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Common laburnum

One of Britain's most popular flowering trees, the common laburnum is also among the most poisonous. Just 15 - 20 of the pea-like seeds could be a lethal dose. Luckily the most popular hybrids rarely produce viable seed.

Common laburnum

About Kew's common laburnum

The most common laburnum variety in the UK is the hybrid Voss's laburnum. It was created in 1864, and is the offspring of the Scotch laburnum (which has long flowers or 'racemes') and the common laburnum (which has densely packed flowers).

Like every part of the tree, laburnum seeds are poisonous to humans. Voss's laburnum doesn't often produce viable seed so is safer around children. This specimen is the common laburnum however – so don't eat it!

Take a closer look

  • The leaves are made up of three leaflets, with a smooth upper surface and a hairy underside.
  • In May and June the display of flowers is spectacular and earns this plant the nickname 'golden rain', or the 'golden chain tree'.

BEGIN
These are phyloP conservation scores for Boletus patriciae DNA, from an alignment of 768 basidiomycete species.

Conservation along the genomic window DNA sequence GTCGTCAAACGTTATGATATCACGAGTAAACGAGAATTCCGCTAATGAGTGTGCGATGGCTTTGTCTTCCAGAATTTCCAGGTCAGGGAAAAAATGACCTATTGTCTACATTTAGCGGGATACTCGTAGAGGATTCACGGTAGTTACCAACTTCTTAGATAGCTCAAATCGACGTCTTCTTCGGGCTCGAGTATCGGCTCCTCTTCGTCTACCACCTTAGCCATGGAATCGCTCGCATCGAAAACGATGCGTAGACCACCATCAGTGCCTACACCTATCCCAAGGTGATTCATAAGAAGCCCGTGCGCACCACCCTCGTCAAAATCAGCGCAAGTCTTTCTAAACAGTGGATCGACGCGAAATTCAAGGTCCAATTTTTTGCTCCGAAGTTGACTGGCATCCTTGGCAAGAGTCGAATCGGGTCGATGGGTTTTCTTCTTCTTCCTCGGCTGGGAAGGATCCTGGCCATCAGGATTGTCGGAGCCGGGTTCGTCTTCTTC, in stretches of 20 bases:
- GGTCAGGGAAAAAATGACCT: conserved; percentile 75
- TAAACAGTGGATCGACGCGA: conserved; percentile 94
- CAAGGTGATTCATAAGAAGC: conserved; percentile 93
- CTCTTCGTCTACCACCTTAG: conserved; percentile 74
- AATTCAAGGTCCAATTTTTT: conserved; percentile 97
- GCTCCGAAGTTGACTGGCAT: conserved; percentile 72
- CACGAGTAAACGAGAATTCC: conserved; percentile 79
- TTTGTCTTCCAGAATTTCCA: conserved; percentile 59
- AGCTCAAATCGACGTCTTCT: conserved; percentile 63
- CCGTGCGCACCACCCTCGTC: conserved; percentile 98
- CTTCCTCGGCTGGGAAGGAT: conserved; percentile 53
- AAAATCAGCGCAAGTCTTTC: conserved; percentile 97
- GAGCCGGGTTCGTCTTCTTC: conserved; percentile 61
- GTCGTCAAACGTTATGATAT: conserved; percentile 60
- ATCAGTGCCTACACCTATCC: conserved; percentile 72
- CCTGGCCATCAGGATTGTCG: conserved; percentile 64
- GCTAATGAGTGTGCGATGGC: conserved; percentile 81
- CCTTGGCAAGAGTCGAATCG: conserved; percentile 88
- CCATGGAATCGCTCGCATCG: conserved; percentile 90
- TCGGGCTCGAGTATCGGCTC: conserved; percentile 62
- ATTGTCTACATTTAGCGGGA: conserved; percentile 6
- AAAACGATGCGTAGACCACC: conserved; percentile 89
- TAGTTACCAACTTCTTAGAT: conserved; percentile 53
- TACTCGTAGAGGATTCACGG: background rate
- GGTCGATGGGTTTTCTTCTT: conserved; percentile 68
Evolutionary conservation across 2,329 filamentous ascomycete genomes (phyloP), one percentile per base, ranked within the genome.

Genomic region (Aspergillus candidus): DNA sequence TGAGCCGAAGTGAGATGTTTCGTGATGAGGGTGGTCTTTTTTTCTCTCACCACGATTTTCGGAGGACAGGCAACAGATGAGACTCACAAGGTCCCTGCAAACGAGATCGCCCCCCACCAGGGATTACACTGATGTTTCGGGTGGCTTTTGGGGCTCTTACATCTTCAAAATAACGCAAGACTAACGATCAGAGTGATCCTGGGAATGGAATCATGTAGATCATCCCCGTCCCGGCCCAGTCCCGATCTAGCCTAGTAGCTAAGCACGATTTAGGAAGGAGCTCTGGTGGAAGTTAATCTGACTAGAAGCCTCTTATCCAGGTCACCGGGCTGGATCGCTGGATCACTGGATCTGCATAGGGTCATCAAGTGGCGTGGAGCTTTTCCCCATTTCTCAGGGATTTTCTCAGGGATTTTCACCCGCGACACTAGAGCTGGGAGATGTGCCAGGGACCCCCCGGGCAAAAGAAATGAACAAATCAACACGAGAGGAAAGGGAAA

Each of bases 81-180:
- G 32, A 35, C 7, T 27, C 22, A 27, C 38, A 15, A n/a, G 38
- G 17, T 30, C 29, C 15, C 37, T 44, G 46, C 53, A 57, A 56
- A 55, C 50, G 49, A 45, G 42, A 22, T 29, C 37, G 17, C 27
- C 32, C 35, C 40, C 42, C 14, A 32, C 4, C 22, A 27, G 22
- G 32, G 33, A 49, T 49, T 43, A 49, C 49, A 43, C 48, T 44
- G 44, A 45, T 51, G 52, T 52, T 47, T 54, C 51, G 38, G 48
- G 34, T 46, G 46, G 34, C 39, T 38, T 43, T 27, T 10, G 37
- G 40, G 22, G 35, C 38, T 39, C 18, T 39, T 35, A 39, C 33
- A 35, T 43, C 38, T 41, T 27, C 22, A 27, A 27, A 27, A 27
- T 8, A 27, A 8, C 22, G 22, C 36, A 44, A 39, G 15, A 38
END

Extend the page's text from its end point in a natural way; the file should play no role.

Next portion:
Tree biology

The laburnum is a small tree or shrub that is hugely popular in UK gardens for its golden yellow and sweet scented flowers, appearing in chains (racemes) up to 25 cm long.

All parts of the plant contain cytisine however, which is poisonous to humans, goats and horses. This is concentrated in the seeds (especially unripe ones) and in large doses, interferes with breathing and can even be deadly.

Cultivation and uses

Aside from its popularity as a garden tree, the laburnum produces excellent, hard timber ideal for making veneers. The sapwood of the tree (the outer layer of wood, nearest the bark) is a creamy yellow, while the heartwood (the inner wood) is dark brown. Before the days of wood staining, these two different colours meant laburnum could be used to create patterned veneers. The hardness and close-grain mean it is also perfect for turning products like bowls, tool handles or even chess pieces.

Quick facts

  • Scientific name: Laburnum anagyroides
  • Family: Leguminosae
  • Place of origin: southern and central Europe
  • Conservation status: not evaluated – but the common laburnum's popularity as a garden plant means it is common in cultivation
  • Date planted: not recorded
  • Height: 8 m